Trump Acquitted In Senate Impeachment Trial By 57-43 Vote
The final votes in Donald Trump‘s impeachment trial were cast Saturday afternoon, acquitting the former president of his charge of inciting an insurrection. Despite a 57 – 43 vote to impeach Trump, including seven Republicans, a two-thirds majority (67 votes) was needed to convict him.
The impeachment article against Trump were introduced after the deadly January 6 storming of the Capitol, which resulted directly in the deaths of five people, and the later suicides of two police officers. The Democratic prosecution built their case not only on Trump’s role in the riot, but also his months-long effort to hold on to his presidential power despite the election results.
“If that is not ground for conviction, if that is not a high crime and misdemeanor against the Republic and the United States of America, than nothing is,” Rep. Jamie Raskin (D-Maryland) told senators before the vote.
However, Trump’s legal defense and its Republican supporters argued both that Trump’s impeachment after his term’s end was unconstitutional, a point which Sen. Mitch McConnell drove home with his last-minute letter to the GOP.
A week of political news in your in-box.
We find the news you need to know, so you don't have to.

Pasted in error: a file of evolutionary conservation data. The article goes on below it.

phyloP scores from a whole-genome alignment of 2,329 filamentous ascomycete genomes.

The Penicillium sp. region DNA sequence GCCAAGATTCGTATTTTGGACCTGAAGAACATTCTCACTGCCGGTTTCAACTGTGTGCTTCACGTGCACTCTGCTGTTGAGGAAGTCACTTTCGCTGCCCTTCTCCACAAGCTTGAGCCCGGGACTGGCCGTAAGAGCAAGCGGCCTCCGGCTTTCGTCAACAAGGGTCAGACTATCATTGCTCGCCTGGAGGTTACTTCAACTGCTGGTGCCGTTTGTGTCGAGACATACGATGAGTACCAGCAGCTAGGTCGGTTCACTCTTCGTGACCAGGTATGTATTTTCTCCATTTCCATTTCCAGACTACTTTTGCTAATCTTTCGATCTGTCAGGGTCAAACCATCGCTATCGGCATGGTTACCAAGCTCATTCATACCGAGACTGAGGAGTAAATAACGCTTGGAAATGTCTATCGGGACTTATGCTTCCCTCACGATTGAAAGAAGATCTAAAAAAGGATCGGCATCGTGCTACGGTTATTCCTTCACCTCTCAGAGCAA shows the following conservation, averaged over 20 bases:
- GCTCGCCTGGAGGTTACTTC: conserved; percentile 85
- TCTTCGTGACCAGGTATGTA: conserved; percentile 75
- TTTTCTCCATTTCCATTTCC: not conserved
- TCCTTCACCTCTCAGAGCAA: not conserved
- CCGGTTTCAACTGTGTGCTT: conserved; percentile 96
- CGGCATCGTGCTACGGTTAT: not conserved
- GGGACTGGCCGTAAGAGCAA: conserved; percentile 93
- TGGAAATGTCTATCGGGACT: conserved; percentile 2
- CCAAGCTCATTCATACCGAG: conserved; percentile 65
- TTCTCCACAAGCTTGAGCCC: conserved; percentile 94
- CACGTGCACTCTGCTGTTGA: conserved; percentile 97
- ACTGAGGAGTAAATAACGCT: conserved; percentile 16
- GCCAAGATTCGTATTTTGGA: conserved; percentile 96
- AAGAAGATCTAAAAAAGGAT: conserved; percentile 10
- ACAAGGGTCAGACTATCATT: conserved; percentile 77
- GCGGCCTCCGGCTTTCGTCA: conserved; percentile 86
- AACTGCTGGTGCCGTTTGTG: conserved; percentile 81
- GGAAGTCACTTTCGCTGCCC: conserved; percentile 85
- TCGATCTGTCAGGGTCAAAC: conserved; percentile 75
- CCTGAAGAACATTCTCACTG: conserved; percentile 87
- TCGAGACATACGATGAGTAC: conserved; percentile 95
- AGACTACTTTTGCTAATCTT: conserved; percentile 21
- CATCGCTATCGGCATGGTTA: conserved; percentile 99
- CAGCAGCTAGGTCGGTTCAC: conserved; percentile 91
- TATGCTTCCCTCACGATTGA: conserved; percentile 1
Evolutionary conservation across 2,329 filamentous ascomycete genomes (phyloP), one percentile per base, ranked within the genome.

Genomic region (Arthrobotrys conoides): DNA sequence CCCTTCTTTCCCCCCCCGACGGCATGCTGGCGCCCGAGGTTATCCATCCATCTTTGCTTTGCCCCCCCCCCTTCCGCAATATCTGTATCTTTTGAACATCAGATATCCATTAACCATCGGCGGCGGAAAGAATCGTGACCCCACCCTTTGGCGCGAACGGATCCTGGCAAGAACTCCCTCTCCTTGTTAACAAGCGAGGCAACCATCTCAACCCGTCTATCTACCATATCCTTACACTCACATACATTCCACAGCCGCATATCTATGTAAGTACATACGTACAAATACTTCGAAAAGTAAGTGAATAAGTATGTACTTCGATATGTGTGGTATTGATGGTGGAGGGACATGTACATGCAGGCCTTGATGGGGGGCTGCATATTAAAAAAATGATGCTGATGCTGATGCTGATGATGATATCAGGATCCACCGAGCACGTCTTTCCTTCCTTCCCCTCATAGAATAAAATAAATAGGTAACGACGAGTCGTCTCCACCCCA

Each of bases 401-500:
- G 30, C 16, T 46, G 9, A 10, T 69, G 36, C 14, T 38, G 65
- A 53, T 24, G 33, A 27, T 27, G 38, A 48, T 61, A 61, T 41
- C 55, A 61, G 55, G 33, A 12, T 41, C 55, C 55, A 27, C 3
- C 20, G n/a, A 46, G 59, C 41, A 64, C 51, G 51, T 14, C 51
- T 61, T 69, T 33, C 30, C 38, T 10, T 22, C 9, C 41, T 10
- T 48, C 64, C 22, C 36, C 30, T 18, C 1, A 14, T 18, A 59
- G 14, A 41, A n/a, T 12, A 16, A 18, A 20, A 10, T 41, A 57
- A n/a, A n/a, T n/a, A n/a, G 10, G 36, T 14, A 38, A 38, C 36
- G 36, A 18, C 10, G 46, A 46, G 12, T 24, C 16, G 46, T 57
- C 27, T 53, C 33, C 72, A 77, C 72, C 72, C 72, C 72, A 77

“At no point did you hear anything that could ever possibly be construed as Mr. Trump encouraging or sanctioning an insurrection,” said one of Trump’s lawyers, Michael van der Veen.
The defense’s win comes despite a poor performance in court and the presentation of minimal evidence, as the five-day trial ended abruptly after both it and the prosecution forfeited opportunities to present additional evidence in court. The defense used only three of its 16 allotted hours to present evidence, while the prosecution presented evidence for ten hours but gave up a crucial opportunity to hear from witnesses to Trump’s behavior during the riot.
Though the verdict ultimately does not guarantee that Trump will not face further criminal charges, it does allow him a path to pursue future positions in public office, and introduces a new “January exception” potentially allowing presidents to break the law without legal repercussions towards the very end of their terms.
Leave a comment
Get the most-revealing celebrity conversations with the uInterview podcast!